This opinion will be unpublished and
may not be cited except as provided by
Minn. Stat ß
480A.08, subd. 3 (1998)


In Re the Marriage of:
Darlin Angela Hasselius Kister, petitioner,


Jeremy Steven Kister,

Filed November 30, 1999
Lansing, Judge

Anoka County District Court
File No. FX979406


Joann A. Anton, 2140 Fourth Avenue North, Anoka, MN 55303 (for respondent)

Elizabeth V. Larson, Carr & Mankey, P.A., 5100 Eden Avenue, Suite 306, Edina, MN 55436 (for appellant)


Considered and decided by Lansing, Presiding Judge, Shumaker, Judge, and Halbrooks, Judge.

U N P U B L I S H E D   O P I N I O N


This marital dissolution appeal is limited to the issue of physical custody. Jeremy Kister contends that the district court erred in granting physical custody of the Kistersí five-year-old child to Darlin Kister. Because the district courtís findings are supported by the evidence and because we find no abuse of discretion in the courtís application of the law to its findings, we affirm.


After nearly three years of separation, Jeremy and Darlin Kister dissolved their seven-year marriage in 1999. The Kisters have one child, born in 1993. Following a trial at which each parent and 11 additional witnesses testified, the district court ordered joint legal custody and granted physical custody to Darlin Kister, subject to Jeremy Kisterís reasonable and liberal visitation.

Jeremy Kister moved for amended findings or, alternatively, a new trial. The district court denied the motion for a new trial but partially amended the findings to state that Darlin Kister and the child share Hispanic ethnicity. The amended findings did not alter the physical custody provisions. Jeremy Kister appeals, contending that the district court abused its discretion by (1) denying a new trial or failing to amend its finding that the childís best interests weigh in favor of Darlin Kisterís custody of the child, and (2) rejecting the custody evaluatorís recommendation that Jeremy Kister receive physical custody of the minor child.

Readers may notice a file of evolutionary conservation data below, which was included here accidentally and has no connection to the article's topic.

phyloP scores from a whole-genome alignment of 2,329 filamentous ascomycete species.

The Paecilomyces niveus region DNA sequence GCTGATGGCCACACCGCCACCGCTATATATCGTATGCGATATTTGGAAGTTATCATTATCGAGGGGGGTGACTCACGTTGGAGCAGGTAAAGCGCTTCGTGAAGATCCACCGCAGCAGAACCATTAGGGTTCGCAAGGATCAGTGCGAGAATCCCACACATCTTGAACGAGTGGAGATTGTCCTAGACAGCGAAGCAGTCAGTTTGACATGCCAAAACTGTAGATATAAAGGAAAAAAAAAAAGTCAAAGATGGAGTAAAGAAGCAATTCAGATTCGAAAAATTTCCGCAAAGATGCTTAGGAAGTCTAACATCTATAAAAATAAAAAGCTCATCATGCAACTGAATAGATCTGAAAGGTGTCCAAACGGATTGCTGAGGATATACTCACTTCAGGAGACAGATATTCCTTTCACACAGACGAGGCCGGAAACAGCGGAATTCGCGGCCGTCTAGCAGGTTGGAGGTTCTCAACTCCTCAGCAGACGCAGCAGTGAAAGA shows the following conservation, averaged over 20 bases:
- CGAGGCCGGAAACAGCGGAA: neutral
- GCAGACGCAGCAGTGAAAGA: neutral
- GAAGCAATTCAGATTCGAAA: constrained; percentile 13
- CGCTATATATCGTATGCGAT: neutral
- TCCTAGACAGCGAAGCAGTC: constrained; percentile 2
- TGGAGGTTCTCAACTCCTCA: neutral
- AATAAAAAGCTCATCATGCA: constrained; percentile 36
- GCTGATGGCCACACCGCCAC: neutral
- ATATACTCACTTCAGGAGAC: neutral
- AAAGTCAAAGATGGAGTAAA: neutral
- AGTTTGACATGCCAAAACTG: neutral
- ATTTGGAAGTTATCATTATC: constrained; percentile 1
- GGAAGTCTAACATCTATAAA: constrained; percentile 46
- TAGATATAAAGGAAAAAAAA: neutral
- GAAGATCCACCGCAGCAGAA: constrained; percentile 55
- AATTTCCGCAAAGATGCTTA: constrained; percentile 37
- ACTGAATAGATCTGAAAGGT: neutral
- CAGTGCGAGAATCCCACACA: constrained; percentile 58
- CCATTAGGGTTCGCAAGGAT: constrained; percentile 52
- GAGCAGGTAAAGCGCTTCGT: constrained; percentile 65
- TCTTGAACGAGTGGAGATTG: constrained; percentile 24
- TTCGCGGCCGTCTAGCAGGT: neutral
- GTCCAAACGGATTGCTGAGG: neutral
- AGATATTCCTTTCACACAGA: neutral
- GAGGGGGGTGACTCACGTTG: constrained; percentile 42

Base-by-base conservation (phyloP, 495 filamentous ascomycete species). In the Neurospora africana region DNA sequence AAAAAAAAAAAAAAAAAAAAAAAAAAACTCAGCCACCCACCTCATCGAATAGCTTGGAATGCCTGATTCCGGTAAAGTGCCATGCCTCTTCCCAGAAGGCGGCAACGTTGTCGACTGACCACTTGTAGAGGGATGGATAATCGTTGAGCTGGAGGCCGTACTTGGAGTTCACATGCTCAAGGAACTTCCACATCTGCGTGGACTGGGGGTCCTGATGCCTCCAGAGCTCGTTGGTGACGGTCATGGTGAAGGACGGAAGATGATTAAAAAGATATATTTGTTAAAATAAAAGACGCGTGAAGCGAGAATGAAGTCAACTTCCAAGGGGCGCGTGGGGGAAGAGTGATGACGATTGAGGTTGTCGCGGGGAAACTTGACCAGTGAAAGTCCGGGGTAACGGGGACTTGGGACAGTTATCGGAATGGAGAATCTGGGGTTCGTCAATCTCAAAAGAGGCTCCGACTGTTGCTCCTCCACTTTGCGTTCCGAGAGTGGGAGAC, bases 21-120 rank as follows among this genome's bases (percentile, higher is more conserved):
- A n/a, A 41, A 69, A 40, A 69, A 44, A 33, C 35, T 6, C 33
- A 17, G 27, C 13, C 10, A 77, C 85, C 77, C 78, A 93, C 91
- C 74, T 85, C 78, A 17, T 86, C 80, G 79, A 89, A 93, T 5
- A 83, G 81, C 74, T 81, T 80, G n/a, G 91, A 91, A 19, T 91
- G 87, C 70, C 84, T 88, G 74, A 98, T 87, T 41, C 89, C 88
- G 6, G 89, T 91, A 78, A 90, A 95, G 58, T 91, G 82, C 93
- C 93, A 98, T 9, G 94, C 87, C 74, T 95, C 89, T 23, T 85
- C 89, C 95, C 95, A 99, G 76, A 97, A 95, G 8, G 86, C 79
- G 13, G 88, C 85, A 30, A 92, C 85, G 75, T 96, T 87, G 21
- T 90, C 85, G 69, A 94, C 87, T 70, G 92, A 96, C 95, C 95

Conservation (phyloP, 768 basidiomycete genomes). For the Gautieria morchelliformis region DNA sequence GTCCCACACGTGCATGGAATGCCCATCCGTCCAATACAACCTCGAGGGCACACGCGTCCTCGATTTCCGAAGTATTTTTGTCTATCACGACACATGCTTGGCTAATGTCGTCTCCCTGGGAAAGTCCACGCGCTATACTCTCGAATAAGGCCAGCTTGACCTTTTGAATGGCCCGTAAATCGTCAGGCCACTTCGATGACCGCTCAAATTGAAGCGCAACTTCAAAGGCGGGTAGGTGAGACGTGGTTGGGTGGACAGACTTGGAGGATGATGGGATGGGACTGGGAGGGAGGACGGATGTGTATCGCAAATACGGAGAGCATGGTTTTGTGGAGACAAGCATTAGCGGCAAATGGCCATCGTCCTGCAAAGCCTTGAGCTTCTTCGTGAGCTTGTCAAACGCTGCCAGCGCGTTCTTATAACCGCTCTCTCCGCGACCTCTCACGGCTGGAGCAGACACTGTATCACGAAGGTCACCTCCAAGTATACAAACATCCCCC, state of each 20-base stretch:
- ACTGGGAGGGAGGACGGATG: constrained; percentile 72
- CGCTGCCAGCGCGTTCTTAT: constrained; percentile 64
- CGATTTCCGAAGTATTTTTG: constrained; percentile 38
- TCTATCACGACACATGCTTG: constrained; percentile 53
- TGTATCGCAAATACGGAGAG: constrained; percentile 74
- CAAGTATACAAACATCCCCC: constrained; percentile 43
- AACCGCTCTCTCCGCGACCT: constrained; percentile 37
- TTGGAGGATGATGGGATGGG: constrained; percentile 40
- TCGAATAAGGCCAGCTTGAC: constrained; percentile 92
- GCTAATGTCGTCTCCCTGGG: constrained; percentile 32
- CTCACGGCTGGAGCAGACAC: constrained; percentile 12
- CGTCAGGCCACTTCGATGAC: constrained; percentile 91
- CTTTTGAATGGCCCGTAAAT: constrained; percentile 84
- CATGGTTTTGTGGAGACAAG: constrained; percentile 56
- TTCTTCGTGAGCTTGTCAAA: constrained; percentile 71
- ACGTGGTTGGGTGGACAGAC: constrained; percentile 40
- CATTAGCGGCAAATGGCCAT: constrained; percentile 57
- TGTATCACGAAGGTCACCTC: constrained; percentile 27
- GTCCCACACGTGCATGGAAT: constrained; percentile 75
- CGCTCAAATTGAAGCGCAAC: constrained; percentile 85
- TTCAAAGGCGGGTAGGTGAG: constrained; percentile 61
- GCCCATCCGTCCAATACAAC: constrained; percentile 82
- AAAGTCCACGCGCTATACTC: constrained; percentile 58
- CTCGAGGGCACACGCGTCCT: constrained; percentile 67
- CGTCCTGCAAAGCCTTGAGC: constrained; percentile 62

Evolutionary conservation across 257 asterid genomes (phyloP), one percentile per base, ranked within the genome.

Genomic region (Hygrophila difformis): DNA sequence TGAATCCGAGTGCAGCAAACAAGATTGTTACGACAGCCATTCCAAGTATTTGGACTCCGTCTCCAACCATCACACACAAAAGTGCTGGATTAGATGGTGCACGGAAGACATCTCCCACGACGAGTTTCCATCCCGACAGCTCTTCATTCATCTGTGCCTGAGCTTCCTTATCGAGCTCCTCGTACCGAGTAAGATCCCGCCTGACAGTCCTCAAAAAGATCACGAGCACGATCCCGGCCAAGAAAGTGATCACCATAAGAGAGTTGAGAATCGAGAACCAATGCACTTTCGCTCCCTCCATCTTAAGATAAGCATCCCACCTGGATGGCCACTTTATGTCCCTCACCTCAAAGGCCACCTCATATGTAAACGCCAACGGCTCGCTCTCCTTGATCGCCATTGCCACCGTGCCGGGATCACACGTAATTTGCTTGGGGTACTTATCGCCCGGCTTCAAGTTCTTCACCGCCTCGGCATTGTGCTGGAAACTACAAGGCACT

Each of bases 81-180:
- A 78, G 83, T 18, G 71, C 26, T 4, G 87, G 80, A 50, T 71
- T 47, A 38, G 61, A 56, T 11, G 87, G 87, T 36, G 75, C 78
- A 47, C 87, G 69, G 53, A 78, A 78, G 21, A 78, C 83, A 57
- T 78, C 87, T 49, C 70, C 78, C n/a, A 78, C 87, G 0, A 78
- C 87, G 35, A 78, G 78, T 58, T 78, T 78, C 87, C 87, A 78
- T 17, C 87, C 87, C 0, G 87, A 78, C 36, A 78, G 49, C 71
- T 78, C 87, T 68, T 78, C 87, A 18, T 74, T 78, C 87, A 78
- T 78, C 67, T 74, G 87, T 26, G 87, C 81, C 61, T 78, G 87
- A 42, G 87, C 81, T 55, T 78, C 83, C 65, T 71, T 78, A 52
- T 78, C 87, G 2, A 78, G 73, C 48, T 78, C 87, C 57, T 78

"Appellate review of custody determinations is limited to whether the trial court abused its discretion by making findings unsupported by the evidence or by improperly applying the law." Pikula v. Pikula, 374 N.W.2d 705, 710 (Minn. 1985) (citations omitted). In determining physical custody of a child, the district court must consider numerous factors relating to the childís best interests. See Minn. Stat. ß 518.17, subd. 1(a) (1998) (listing 13 factors relevant to best interests of child). Although a court may not use the primary-caretaker factor as a proxy for the best interests of the child, that factor may identify the optimal environment for emotional security and nurturance when both parents are appropriate custodians and the child is too young to express a preference. See Minn. Stat. ß 518.17, subd. 1(a) (proscribing use of primary-caretaker factor as presumptive in determining best interests); Maxfield v. Maxfield, 452 N.W.2d 219, 223 (Minn. 1990) (identifying childís bond with primary parent as "golden thread" in best-interests analysis).

In determining physical custody for the Kistersí child, the district court made specific findings addressing each of the relevant statutory best-interests factors. The court also provided a memorandum that further explained its reasoning. The court found (1) that several factors were equally favorable to each party, several factors did not apply, and on the remaining factors found that Darlin Kister was the primary parent most closely bonded with the child; (2) that Darlin Kisterís extended family, particularly her mother, provided interrelationships that were important and enriching to the child; and (3) that Darlin Kisterís past inappropriate discussions on religion would not undermine the childís future relationship with Jeremy Kister, who does not share her Pentecostal faith.

Jeremy Kister challenges the findings on primary parent, the benefits of Darlin Kisterís extended family, and the effect of Darlin Kisterís religion on the child and the childís relationship with him. He also asserts that the district court should have made findings more favorable to him on other factors. Based on these challenges, Jeremy Kister contends that the district courtís custody determination lacks evidentiary support. We disagree.

The district courtís finding that Darlin Kister is the primary parent and more closely bonded to the child is supported by the record. The custody evaluation stated that Darlin Kister stayed at home with the child for the first four months and then returned to work as a daycare worker, integrating the child into her work responsibilities for an additional ten months. The record demonstrates she took the child to pediatric appointments, both well visits and the majority of sick visits, and all of the childís dental appointments. At the time of trial, she had arranged her work schedule to a four-day workweek to spend additional time with the child and to take care of errands relating to the childís needs. The district court, relying on the court evaluatorís Family Relations test and other testimony, found that the child was more strongly bonded to Darlin Kister.